Some plant seeds germinate immediately following dispersal if provided with favorable water, oxygen, temperature and light conditions, whereas others do not germinate even when environmental conditions are suitable. Such dormancy strategies are widespread in many temperate plant species to prevent the germination of seeds during unfavorable seasons such as winter. The seeds of some plant species can undergo dormant periods exceeding 1000 yr (Shen-Miller et al., 1995) while waiting for rare chances of regeneration. The traits of seed germination/dormancy are directly relevant to plant life and have therefore been studied extensively in various scientific fields, from molecular genetics to ecology (Finch-Savage & Leubner-Metzger, 2006, Holdsworth et al., 2008).
‘... only a small proportion of spores (1–8% at maximum estimates) were initially receptive to host roots, and receptive spores increased year by year as a result of the release of spore dormancy.’
Fungal spores are functionally analogous to plant seeds in many respects. Spores are dispersed from mature individuals, germinate in new places and grow into mature individuals. Thus, spore germination and dormancy traits have a substantial influence on fungal life. However, few published studies have examined the germination and dormancy of fungal spores. This is especially true for ectomycorrhizal fungi (EMF), which are indispensable symbionts to major trees in many forests. Specifically, it is unclear whether EMF spores become dormant and how long they remain viable. In this issue of New Phytologist, Bruns et al. (pp. 463–470) report an important step towards answering these fundamental questions by providing evidence that spores of some Rhizopogon species remained viable for at least 4 yr in field soil and, more surprisingly, that the infectivity of spores increased with time.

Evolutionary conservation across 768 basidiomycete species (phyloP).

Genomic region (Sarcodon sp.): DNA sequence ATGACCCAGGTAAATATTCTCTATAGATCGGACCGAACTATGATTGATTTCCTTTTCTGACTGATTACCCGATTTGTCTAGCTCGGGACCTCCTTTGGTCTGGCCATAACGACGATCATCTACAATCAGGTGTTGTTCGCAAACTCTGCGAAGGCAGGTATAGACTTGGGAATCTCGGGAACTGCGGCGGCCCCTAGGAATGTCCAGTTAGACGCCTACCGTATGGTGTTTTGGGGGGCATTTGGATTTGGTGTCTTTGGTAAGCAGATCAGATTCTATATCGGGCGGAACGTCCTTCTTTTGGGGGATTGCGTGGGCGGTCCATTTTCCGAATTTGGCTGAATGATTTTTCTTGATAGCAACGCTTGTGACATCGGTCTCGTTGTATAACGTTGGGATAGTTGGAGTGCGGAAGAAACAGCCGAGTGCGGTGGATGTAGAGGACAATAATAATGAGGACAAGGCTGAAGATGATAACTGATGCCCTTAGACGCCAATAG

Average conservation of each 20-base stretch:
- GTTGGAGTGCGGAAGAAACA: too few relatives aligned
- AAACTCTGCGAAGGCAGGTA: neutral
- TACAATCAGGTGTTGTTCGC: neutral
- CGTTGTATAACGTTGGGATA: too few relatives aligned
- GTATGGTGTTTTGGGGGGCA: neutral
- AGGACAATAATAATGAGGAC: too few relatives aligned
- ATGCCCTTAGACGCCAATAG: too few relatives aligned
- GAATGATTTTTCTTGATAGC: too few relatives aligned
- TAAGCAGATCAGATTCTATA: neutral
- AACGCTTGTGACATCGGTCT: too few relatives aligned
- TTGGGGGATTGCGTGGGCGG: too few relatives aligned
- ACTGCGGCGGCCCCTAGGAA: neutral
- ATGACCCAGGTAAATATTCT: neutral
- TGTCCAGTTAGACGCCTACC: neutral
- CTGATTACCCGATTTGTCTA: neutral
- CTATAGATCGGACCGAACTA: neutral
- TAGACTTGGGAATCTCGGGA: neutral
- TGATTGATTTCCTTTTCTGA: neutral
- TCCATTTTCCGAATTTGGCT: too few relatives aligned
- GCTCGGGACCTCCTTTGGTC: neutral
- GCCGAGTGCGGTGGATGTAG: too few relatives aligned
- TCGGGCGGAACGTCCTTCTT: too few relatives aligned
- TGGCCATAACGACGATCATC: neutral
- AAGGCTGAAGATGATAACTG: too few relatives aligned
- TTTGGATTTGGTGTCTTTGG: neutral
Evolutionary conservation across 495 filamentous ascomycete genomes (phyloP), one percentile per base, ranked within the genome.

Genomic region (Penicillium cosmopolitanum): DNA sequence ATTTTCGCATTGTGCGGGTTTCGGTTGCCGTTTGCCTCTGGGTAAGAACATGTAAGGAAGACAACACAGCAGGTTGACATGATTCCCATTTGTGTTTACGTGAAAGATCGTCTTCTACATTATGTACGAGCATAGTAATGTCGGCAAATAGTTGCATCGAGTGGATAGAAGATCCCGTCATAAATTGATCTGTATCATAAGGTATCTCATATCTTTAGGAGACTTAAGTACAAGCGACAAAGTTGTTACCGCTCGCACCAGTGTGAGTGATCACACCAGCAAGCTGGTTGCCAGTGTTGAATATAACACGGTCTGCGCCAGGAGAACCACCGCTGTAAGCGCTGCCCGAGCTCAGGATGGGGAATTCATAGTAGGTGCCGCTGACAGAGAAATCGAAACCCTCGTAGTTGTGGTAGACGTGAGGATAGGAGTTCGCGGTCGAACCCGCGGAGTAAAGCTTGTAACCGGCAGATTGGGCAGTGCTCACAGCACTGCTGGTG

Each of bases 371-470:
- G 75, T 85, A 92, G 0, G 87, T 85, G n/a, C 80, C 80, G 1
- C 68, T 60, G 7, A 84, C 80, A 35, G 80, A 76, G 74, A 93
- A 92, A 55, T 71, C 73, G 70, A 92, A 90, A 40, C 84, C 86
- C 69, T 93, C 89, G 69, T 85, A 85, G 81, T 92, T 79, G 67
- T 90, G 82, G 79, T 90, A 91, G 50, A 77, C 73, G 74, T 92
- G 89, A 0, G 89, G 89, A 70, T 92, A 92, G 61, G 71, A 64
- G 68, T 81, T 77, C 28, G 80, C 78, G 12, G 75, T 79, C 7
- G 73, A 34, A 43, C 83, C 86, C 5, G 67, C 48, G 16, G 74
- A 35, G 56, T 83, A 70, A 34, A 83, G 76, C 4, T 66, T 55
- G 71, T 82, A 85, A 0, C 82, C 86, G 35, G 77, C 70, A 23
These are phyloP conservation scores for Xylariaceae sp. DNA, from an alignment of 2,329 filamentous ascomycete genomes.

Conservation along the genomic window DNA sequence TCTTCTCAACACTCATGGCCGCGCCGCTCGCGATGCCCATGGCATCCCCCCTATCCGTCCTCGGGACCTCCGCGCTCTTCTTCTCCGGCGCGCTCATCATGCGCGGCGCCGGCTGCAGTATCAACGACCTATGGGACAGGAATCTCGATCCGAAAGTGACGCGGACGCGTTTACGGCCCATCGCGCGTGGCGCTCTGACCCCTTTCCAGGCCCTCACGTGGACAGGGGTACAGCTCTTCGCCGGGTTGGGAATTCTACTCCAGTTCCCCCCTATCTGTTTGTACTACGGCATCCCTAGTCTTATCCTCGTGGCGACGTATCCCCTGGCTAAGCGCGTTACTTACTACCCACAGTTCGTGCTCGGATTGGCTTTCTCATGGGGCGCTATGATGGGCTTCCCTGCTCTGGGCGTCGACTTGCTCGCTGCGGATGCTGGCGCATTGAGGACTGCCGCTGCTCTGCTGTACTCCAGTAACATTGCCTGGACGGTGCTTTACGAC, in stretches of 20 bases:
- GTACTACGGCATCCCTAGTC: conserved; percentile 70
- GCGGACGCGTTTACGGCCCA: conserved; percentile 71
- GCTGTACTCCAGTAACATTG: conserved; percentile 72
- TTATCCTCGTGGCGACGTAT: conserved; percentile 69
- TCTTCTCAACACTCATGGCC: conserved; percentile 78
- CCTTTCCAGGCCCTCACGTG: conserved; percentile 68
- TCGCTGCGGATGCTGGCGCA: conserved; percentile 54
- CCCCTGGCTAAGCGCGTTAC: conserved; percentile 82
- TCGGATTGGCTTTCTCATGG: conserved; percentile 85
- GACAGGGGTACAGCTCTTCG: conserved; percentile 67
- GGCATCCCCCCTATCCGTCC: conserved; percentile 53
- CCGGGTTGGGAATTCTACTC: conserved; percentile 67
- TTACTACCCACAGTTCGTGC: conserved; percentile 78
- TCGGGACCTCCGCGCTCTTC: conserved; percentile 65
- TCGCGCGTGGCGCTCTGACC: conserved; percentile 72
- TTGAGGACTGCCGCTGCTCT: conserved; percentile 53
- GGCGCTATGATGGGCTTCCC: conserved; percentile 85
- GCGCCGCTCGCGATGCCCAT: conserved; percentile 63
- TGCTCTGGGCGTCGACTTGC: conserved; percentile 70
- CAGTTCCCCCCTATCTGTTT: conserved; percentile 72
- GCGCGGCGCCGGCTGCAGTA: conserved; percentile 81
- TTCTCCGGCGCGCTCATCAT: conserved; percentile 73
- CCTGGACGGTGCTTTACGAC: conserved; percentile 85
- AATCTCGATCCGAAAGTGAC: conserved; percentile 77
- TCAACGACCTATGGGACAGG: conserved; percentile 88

The importance of basidiospores in EMF ecology
Most EMF communities are dominated by basidiomycetes, which include many mushrooms, puffballs, boletes, chanterelles and earth stars. Recent molecular ecological studies revealed that EMF populations are usually composed of many genetically different individuals of the same species, or genets. Moreover, genets of many EMF are relatively small in size (e.g. Redecker et al., 2001), and in some EMF species, rapid genet turnover is apparent (e.g. Guidot et al., 2004). These studies strongly indicate the importance of basidiospores (hereafter referred to as spores) for the development and maintenance of EMF populations because spore-mediated regeneration is the only way to produce new genets. Spores also play critical roles in the development of EMF communities because new EMF species are mostly delivered to new habitats in the form of spores. This is especially true in primary successional areas where no other inoculum sources are available (e.g. Ashkannejhad & Horton, 2006).
Interactions between EMF spores and host roots